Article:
Firing up the swallowing network18/08/17
The University Hospital Münster, Germany, uses peripheral and central stimulation strategies to treat post-stroke dysphagia. The oropharyngeal swallow involves a rapid, highly co-ordinated set of neuromuscular actions beginning with lip closure and terminating with the opening of the upper esophageal sphincter. The central co-ordination of this complex sensorimotor task uses a widespread network of cortical, subcortical, and brainstem structures. Among the many diseases and disorders affecting the central swallowing network, stroke is by far the most common. In acute stroke, more than 50% of patients are reported to experience swallowing problems. Due to the complications of post-stroke dysphagia (PSD), including malnutrition, dehydration and aspiration pneumonia, length of hospital stay is nearly doubled in affected patients and the long-term outcome is generally worse with a twofold rise in mortality, higher levels of dependency, and the need for institutional care compared to non-dysphagic stroke patients. With regards to the additional burden to the healthcare system, PSD significantly increases medical expenses with yearly costs being about €3,900 higher per person than for a patient without dysphagia, even when controlling for age, comorbidities, and proportion of time alive.
New treatment options for PSD on the horizon?
Although both from the epidemiological and the individual patient perspective, the impact of PSD is obviously considerable and a matter of concern, there is hardly any well-established medical treatment for this debilitating condition. Currently, most guidelines for clinical management of PSD focus on the prevention of complications, while any natural recovery processes may take place.
Thus, patients are fed via a nasogastric tube, receive modified diets and thickened fluids, or compensatory manoeuvres like the chin tuck or the supraglottic swallow are used.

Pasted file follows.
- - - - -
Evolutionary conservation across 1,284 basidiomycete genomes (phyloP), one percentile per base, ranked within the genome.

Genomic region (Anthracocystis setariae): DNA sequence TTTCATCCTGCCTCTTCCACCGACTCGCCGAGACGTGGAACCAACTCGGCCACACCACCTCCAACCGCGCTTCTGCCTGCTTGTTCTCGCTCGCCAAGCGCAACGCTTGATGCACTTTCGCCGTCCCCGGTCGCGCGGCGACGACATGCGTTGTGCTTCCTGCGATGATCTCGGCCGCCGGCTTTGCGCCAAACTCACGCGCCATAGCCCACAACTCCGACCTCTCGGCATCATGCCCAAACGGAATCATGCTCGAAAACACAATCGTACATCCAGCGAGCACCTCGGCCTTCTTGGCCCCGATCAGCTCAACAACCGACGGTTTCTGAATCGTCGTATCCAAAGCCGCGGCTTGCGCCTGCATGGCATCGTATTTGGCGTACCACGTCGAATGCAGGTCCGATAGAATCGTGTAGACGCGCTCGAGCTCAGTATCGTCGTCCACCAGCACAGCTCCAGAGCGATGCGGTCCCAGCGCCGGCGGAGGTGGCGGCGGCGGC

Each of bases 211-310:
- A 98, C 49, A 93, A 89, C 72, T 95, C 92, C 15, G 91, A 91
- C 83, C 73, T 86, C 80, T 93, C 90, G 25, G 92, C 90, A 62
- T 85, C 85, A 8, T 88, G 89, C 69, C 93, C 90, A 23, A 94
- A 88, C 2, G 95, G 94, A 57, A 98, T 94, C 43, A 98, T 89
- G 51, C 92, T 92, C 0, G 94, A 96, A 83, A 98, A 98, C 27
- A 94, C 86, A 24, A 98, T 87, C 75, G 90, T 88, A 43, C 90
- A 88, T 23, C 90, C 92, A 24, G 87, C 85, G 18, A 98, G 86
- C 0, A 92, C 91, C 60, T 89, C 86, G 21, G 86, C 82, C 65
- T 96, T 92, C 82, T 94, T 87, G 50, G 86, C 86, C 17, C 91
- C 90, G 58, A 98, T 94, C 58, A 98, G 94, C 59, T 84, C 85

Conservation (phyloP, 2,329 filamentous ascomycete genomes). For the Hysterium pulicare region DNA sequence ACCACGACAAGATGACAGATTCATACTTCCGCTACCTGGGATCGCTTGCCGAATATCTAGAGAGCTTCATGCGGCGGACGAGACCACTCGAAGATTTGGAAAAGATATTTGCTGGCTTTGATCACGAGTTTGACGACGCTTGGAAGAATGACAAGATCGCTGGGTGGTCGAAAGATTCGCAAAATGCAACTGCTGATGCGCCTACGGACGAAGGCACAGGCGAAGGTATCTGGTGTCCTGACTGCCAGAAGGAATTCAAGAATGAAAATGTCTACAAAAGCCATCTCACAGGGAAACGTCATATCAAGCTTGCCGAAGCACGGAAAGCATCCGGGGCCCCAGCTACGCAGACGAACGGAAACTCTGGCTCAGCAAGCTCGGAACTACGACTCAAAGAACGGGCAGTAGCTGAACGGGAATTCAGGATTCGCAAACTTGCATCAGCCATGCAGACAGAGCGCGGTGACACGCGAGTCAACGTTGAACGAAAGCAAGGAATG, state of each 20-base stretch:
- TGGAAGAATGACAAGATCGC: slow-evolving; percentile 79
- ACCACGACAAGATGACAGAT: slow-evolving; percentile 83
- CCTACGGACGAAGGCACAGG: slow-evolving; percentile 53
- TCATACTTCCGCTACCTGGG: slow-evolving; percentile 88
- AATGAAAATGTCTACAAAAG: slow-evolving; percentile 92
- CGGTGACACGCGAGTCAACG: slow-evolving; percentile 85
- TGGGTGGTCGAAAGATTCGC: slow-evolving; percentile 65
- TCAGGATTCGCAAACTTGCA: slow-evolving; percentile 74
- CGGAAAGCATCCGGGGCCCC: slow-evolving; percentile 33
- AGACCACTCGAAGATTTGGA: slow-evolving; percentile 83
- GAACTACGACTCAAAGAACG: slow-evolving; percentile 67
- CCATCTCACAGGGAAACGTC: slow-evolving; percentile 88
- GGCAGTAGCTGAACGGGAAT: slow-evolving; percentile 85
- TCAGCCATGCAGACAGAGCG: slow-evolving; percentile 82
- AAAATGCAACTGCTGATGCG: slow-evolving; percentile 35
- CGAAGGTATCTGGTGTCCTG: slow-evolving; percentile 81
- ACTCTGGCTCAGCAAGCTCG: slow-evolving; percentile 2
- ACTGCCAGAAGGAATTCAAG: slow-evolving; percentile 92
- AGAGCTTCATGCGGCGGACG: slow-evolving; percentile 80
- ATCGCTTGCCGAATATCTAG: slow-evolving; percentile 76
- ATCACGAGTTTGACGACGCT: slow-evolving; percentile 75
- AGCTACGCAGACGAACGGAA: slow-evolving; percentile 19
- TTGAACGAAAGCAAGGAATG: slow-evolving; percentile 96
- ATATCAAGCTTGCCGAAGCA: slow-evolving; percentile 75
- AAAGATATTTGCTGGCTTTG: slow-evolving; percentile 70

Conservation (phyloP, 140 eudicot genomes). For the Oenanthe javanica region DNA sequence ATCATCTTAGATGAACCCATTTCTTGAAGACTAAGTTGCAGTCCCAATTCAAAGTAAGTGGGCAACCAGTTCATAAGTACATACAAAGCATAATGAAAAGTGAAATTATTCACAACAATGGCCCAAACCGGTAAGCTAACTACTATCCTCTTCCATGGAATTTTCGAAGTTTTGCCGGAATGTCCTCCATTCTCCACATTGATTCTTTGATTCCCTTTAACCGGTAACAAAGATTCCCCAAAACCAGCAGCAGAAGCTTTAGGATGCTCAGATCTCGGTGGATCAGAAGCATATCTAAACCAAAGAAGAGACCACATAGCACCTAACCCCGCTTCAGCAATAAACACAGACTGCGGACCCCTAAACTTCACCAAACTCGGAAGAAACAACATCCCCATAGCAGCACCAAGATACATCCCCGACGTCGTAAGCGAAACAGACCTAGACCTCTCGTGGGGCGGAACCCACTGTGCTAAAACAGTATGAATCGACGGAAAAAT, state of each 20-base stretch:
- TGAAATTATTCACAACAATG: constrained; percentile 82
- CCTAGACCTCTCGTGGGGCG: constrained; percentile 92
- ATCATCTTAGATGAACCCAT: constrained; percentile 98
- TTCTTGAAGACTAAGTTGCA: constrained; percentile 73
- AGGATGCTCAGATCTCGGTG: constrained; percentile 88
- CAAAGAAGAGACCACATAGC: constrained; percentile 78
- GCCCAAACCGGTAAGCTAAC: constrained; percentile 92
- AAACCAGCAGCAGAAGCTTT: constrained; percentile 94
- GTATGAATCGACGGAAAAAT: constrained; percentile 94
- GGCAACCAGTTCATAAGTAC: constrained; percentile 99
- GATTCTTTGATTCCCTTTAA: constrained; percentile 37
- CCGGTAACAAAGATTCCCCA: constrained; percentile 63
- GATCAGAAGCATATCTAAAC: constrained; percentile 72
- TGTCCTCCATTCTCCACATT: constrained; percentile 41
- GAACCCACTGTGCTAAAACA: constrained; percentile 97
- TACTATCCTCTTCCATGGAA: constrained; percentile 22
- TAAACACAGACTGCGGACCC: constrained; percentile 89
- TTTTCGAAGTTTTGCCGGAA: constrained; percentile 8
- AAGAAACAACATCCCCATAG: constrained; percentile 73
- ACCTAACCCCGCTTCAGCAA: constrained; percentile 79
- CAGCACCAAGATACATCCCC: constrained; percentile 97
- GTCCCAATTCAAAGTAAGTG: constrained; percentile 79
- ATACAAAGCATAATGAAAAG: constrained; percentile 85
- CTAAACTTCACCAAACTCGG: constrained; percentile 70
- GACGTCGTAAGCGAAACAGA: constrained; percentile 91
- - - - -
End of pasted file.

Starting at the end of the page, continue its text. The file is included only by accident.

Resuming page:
However, since the knowledge on neural repair mechanisms has increased substantially over recent years, different types of neurostimulation treatments have grown in popularity and are currently being researched in this field. As shown in Fig. 1, these modalities may generally be differentiated in central and peripheral stimulation strategies. The common underlying mode of action for those types of stimulation is to enhance functional recovery by promoting plastic changes of the cortical swallowing network.
Both repetitive transcranial magnetic stimulation (rTMS) and transcranial direct current stimulation (tDCS) have been used to directly target the swallowing cortex. Single pulse TMS applied over the motor cortex is able to induce the motor-evoked potentials of the pharyngeal muscles, and 5-Hz rTMS targeting the same cortical regions has been shown to increase excitability of the corticobulbar pharyngeal projections. tDCS in turn applies a tonic electrical stimulation that modulates the resting membrane potential of neurons and thereby leads to an alteration of spontaneous discharge rates.
So far, and following promising results in neurophysiological and proof-of-principle studies, both techniques have been used in smaller, single centre trials recruiting patients suffering from PSD. As has been suggested by recent meta-analyses, the application of rTMS or tDCS was related to dysphagia improvement both immediately after treatment and during long-term follow-up.
Using catheter-mounted electrodes, pharyngeal electrical stimulation (PES) applies an electrical stimulus to the posterior pharyngeal wall. Exploring the basic physiological principles of this approach, several studies have shown that PES enlarges the pharyngeal motor map (Fig. 2), modulates the cortical swallowing network (Fig. 3) and increases concentrations of specific neurotransmitters (Fig. 4). PES has been adopted in several clinical studies recruiting different types of stroke patients. While results have been heterogeneous, further studies are being conducted and others expected to follow.
Taken together, different neurostimulation treatment modalities addressing the unresolved issue of PSD are carefully scrutinised. Although there is a strong need for more high-level scientific evidence, a fundamental paradigm shift with regards to the therapeutic approach targeting PSD is likely to occur during the next decade.1
1 Dziewas, R et al. ‘Recognizing the Importance of Dysphagia: Stumbling Blocks and Stepping Stones in the Twenty-First Century’. Dysphagia 2017. 32(1): p. 78-82
Professor Dr Rainer Dziewas, MD and PD Dr Sonja Suntrup-Krüger, MD
Department of Neurology
Institute for Biomagnetism and Biosignal Analysis (IBB)
University Hospital Münster